Patients seldom continue having only a single allergy; in most cases, they are sensitized to additional allergies in following years. "This process, in which the allergy spreads through the immune system, can be stopped through hyposensitization," Thum-Oltmer says. "In the case of a single allergy, the chances of success are greater than 90 percent; in the case of multiple allergies, they are between 70 and 80 percent."

For hyposensitization treatment, allergen extracts are produced from various raw materials that are purchased from a certified raw materials specialist and carefully selected. The product spectrum of Allergopharma consists of a multitude of allergen preparations. Most of the raw materials are available in very good quality and adequate amounts, but obtaining the necessary amounts of dust mites used to be a problem. 

"At the end of the 1990s we finally arrived at the pragmatic idea of simply creating the best conditions for our research and production for ourselves," explains dust mite expert Frans Kniest.

The sooner one begins therapy, the better are the chances of a cure.

susanne thum-oltmer

Head of the Medical Science department

Allergopharma

In its basement in Reinbek, Germany, Allergopharma experts are raising dust mites to develop an innovative allergy therapy. In its basement in Reinbek, Germany, Allergopharma experts are raising dust mites to develop an innovative allergy therapy.

In its basement in Reinbek, Germany, Allergopharma experts are raising dust mites to develop an innovative allergy therapy.

A leading company for hyposensitization

Innovative solutions like this one have made Allergopharma a world-eading research-based pharmaceutical company in the field of specific immunotherapy. The research department, which employs 80 scientists, is continually working to develop new preparations, called allergoids. These hypoallergenic preparations are created via chemical processes. The higher the concentration of allergens, the more effective is the preparation. "But if we use traditional allergens, it is risky," explains Thum-Oltmer. "That is because the higher the dosage, the stronger the side effects of the therapy could be. Of course nobody wants that, so we modify the active ingredients by chemical means."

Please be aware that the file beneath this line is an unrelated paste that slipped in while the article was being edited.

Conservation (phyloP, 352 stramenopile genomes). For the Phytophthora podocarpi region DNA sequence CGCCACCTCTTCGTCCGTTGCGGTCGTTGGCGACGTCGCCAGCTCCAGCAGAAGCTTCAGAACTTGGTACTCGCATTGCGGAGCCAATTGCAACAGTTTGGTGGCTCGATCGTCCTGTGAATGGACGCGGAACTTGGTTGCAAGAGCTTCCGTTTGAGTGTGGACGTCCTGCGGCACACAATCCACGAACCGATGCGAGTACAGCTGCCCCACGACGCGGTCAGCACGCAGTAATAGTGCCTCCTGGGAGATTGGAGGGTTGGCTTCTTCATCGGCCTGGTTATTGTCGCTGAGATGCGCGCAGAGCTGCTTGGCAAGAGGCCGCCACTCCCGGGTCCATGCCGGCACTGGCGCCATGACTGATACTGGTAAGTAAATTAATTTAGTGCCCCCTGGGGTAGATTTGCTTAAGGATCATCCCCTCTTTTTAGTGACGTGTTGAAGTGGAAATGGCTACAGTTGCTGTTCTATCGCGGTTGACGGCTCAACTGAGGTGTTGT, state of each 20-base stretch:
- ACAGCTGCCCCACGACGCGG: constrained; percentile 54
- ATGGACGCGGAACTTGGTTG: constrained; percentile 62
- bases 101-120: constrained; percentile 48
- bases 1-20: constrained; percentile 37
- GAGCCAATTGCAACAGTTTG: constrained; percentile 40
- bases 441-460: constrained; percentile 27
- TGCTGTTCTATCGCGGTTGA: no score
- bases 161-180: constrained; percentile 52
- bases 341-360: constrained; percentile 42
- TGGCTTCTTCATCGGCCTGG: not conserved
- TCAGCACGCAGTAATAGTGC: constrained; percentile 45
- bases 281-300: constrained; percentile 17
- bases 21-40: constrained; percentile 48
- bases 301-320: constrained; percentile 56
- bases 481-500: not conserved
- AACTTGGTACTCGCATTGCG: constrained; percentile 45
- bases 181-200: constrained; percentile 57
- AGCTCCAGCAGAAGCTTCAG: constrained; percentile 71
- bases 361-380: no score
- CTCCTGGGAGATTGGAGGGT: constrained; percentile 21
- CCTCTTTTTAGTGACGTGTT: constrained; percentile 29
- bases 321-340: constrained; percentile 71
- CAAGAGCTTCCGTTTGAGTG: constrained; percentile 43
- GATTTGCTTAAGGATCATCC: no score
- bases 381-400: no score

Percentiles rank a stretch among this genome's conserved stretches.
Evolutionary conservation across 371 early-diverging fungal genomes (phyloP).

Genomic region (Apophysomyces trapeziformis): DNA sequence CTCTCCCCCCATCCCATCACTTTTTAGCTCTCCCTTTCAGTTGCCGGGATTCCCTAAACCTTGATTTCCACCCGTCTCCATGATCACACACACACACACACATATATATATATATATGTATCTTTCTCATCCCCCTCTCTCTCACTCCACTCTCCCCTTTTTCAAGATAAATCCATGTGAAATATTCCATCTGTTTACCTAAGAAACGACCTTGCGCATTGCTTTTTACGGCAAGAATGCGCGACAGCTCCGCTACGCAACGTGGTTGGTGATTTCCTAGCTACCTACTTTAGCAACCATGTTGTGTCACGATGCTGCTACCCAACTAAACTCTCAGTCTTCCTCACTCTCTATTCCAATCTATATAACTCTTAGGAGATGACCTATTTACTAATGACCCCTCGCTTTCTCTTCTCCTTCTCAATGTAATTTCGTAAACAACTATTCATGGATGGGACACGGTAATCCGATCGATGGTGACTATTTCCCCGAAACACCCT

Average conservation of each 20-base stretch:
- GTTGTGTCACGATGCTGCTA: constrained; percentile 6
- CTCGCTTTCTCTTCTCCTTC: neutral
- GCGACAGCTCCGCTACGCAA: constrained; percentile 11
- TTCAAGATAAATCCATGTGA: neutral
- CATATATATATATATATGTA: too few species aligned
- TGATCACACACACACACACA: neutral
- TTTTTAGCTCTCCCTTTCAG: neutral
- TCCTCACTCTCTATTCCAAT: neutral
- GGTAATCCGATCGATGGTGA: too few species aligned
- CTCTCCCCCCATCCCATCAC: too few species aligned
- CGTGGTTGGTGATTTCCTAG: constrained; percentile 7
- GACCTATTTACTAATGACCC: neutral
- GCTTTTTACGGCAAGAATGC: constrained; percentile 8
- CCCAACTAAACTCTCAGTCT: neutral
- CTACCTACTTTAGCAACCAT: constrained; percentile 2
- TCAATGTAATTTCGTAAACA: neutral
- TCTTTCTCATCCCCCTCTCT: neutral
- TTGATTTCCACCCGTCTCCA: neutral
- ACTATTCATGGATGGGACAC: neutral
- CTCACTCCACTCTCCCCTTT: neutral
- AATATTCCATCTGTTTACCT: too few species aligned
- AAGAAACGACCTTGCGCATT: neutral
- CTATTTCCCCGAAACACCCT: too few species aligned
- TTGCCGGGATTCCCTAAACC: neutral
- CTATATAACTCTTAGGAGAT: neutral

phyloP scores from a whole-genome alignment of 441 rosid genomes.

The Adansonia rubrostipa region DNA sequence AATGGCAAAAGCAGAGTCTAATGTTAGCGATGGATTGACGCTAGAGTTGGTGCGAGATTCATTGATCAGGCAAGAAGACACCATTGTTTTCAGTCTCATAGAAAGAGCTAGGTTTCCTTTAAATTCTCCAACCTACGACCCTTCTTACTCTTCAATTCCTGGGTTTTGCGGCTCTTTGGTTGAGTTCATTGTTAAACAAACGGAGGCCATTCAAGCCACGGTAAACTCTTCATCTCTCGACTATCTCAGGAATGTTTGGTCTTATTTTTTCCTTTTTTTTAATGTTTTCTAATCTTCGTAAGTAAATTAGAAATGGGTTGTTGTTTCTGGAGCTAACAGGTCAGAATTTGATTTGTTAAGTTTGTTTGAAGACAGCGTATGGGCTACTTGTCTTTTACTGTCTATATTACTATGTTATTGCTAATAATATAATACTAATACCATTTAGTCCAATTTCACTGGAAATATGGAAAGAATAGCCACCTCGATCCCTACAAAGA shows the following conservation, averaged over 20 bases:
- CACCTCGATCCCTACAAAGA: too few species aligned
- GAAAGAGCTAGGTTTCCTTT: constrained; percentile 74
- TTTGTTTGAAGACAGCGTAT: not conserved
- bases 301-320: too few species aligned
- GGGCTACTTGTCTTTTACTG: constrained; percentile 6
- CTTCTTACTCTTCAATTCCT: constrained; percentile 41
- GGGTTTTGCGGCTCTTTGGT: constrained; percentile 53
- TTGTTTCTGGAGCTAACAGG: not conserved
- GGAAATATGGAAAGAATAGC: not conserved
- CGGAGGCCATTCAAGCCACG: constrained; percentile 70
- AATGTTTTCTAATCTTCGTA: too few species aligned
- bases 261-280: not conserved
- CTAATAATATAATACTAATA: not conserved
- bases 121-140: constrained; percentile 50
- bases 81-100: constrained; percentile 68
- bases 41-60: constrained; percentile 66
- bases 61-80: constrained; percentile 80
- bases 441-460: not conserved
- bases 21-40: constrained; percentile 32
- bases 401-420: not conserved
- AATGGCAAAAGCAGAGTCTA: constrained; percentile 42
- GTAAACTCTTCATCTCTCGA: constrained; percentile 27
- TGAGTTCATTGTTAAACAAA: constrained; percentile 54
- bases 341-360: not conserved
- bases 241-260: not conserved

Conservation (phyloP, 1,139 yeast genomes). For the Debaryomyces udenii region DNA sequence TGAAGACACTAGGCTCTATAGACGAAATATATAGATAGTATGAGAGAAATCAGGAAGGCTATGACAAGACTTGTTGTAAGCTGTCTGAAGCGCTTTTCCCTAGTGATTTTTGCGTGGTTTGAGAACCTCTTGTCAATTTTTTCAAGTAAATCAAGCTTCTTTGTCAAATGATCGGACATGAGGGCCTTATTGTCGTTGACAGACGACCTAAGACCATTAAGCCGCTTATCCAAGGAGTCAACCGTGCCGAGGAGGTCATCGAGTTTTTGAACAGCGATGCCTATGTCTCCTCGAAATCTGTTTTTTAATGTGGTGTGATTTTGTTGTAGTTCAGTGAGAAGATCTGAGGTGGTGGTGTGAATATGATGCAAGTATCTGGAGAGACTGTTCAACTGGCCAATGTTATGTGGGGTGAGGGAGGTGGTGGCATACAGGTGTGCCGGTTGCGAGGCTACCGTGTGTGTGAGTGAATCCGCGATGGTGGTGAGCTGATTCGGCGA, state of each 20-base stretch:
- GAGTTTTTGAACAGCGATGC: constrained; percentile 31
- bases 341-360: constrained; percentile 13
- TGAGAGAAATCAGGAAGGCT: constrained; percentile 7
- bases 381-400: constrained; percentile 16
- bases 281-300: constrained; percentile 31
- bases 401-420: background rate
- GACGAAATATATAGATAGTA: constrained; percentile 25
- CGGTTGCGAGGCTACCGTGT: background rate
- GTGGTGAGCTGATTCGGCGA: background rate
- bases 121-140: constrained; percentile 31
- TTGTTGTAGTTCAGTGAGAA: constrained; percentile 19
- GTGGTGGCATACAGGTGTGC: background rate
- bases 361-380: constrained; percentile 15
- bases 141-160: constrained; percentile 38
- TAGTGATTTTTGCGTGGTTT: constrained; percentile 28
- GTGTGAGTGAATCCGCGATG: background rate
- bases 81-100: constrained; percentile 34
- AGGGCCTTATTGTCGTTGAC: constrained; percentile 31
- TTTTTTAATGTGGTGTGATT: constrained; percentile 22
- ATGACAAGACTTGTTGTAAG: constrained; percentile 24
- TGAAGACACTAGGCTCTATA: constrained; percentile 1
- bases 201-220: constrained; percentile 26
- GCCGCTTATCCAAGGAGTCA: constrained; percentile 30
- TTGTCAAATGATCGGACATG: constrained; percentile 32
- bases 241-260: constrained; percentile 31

Through this procedure, the protein fibers of the allergen develop a new three-dimensional structure. Immunoglobulin E (IgE), which triggers the allergic reactions, normally docks on the outside of the folded protein. "But when you twist the entire structure, these IgE molecules can no longer find their binding sites. That enables us to give our patients high doses of allergens without the IgE reactions — that is, without increasing the undesirable side effects," she says. In this way, the immunological characteristics of the protein remain and only its allergenicity is strongly reduced. 

As a rule, the therapy with allergens and allergoids last three years, during which the patient initially receives an injection once a week, then once a month, and finally once every two months. "Even though in many cases the therapy seems successful as early as the first year, sticking with the therapy is the key factor," Thum-Oltmer warns. She points out that patients who complete the full three-year therapy have good prospects of being able to breathe freely once again outdoors in the spring and summer and lie back peacefully in bed without being plagued by allergy symptoms.